Essay relating Plato's Allegory of the Cave to the movie Matrix

Essay by rspeighUniversity, Bachelor'sA+, November 2002

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Comparison of the Matrix and Plato's Allegory of the Cave

Comparison of the Matrix and Plato's Allegory of the Cave

The following essay is based on the comparison between the Allegory of the Cave written by Plato and the movie the Matrix produced by Joel Silver. Both stories, the Allegory of the Cave and the Matrix, illustrate the difference between what is fantasy and what is real. The Allegory of the Cave tells a story about a prisoner chained in a cave who believes the images projected on the wall in front are real and is the basis of his life. The Matrix is about a computer programmer, Neo, who is also a part-time hacker is dissatisfied with his existence tries to find the true meaning of his life. The Allegory of the Cave and the Matrix centers on Plato's four types of thinking: fantasy, trust / public opinion, scientific / mathematical thinking, and dialectic thinking.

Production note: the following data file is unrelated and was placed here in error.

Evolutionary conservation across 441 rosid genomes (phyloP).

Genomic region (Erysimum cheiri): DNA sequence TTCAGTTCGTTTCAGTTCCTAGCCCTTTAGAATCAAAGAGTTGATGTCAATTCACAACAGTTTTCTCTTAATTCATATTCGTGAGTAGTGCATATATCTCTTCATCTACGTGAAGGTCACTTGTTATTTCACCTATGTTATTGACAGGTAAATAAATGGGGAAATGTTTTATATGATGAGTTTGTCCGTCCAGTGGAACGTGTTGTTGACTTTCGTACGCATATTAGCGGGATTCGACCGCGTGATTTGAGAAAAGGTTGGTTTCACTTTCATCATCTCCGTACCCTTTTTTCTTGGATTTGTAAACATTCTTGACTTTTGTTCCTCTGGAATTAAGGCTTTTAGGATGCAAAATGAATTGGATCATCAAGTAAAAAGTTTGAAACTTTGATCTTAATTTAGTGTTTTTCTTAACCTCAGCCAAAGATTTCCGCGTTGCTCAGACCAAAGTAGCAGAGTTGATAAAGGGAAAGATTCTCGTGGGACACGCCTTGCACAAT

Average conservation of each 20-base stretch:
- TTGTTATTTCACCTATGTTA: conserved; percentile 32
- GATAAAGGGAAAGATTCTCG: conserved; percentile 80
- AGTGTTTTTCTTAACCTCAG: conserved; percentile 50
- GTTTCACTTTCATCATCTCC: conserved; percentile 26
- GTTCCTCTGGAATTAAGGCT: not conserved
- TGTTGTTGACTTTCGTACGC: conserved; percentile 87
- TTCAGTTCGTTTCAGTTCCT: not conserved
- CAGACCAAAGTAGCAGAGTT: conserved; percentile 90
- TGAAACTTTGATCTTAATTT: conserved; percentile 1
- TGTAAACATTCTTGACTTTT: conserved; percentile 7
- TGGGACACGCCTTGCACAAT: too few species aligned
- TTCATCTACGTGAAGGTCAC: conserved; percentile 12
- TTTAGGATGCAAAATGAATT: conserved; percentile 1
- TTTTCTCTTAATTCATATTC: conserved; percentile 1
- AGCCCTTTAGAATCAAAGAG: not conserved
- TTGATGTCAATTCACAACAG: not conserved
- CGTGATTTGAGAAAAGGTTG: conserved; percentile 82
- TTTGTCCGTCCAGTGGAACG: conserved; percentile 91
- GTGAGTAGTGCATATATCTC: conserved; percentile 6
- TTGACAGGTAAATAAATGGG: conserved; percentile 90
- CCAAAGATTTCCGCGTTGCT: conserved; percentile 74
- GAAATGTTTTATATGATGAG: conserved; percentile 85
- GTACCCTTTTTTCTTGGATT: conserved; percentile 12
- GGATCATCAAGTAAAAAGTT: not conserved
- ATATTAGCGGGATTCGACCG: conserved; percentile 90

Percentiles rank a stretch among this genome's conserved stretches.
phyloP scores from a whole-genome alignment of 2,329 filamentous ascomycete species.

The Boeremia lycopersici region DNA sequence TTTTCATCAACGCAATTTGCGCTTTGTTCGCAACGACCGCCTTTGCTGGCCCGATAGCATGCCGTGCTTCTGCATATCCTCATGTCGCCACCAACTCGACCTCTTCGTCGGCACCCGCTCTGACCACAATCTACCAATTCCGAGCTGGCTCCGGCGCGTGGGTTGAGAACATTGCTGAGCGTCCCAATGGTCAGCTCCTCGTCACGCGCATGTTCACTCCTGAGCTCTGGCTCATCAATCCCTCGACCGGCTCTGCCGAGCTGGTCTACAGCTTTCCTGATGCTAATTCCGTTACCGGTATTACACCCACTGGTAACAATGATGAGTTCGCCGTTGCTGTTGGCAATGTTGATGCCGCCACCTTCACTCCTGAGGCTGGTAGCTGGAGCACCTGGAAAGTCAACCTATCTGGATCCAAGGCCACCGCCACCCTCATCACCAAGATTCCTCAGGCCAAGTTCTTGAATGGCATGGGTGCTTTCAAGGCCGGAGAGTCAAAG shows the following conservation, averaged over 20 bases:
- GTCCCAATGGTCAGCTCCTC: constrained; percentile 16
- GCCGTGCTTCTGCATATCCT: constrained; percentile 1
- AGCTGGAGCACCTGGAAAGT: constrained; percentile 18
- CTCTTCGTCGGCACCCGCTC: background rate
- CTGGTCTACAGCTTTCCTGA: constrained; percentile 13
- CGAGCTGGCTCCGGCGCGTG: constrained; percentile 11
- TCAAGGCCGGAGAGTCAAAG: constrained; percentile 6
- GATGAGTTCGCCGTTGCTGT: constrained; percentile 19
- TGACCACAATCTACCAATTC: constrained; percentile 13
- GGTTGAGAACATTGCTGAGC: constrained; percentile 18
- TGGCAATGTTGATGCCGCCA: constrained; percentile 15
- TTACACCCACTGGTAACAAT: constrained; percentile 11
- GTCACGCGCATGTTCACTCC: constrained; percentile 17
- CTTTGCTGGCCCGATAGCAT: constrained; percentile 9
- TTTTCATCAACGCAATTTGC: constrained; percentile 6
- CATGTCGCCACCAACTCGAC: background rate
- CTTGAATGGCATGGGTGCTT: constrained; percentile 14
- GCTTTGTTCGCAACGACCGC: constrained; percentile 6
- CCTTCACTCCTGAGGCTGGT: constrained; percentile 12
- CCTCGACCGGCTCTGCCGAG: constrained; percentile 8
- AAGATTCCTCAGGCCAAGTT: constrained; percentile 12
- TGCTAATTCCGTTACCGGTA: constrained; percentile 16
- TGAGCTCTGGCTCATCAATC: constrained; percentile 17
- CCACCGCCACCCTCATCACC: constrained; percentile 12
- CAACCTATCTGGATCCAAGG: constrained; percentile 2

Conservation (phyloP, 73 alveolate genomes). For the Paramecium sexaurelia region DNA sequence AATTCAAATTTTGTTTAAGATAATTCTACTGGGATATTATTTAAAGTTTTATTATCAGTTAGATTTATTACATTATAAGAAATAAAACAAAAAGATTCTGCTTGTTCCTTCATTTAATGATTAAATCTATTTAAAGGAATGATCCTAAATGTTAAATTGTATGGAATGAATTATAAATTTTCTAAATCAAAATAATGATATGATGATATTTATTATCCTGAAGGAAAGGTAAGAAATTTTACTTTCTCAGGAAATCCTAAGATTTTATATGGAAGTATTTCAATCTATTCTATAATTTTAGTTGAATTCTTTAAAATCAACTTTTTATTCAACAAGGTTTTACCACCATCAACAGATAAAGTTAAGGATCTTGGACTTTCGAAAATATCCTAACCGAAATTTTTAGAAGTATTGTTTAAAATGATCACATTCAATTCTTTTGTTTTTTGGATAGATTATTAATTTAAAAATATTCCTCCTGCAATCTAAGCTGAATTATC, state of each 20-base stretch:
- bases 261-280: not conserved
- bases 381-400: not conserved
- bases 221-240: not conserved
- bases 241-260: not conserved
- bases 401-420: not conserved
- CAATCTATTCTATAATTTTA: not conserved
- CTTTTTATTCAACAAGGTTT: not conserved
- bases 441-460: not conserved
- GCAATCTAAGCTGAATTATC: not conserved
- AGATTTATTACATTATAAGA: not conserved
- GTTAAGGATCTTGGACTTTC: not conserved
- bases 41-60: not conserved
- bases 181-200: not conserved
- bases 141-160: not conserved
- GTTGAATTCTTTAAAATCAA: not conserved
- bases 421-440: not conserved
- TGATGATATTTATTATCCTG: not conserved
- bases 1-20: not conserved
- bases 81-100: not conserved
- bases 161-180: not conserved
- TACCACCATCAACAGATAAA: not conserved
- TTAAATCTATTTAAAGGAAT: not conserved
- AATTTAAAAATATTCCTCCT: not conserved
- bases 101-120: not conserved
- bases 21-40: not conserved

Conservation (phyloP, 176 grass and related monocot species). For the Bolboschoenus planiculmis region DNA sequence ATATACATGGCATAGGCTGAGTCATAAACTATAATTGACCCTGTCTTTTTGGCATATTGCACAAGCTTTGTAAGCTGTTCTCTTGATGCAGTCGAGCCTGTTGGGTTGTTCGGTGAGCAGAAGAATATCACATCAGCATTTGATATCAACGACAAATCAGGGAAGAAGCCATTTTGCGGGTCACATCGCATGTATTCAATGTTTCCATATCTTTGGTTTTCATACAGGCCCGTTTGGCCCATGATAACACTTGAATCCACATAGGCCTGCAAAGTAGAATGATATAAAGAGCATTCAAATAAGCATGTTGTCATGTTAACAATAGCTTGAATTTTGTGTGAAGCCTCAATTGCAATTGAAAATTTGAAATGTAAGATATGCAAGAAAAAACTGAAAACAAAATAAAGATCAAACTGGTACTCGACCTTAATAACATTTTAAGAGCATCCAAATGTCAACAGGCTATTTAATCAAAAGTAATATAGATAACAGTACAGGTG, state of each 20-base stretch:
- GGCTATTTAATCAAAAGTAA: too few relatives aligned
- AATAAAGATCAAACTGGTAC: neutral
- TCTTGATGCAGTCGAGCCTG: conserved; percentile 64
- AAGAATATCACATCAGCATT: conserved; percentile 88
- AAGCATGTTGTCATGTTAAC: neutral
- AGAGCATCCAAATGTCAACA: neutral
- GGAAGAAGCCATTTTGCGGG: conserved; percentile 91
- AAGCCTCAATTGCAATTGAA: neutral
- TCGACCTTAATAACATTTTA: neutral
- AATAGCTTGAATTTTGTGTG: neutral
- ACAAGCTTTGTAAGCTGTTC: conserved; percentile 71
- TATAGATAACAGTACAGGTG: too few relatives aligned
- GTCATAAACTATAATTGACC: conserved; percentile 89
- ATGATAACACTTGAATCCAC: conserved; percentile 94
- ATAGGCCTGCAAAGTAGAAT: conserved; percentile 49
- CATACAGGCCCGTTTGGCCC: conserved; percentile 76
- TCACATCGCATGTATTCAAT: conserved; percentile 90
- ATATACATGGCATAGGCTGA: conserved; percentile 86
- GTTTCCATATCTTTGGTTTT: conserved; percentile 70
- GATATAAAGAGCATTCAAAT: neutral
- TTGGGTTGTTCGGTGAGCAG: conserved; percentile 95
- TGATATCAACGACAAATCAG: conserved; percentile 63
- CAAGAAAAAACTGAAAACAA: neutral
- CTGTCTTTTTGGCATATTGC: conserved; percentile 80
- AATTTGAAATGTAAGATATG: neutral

Plato's first type of thinking is fantasy. In the Allegory of the Cave, Socrates describes to Glaucon prisoners who are chained to a seat and facing a wall. The prisoners have been in the cave since childhood and their heads and necks are chained in such a way that they cannot turn their head to see what is taking place behind or around them. Behind the prisoners is a low-built wall that has guards walking on a raised walkway behind the wall. Further back beyond wall and the guards is a fire. As the guards walk behind the low-built wall, the guards are holding artifacts that cast shadows onto the wall in front of the prisoners because of the artificial light being projected by the fire. Socrates explains that these shadows represent truth when he says, "To them the truth would be literally nothing...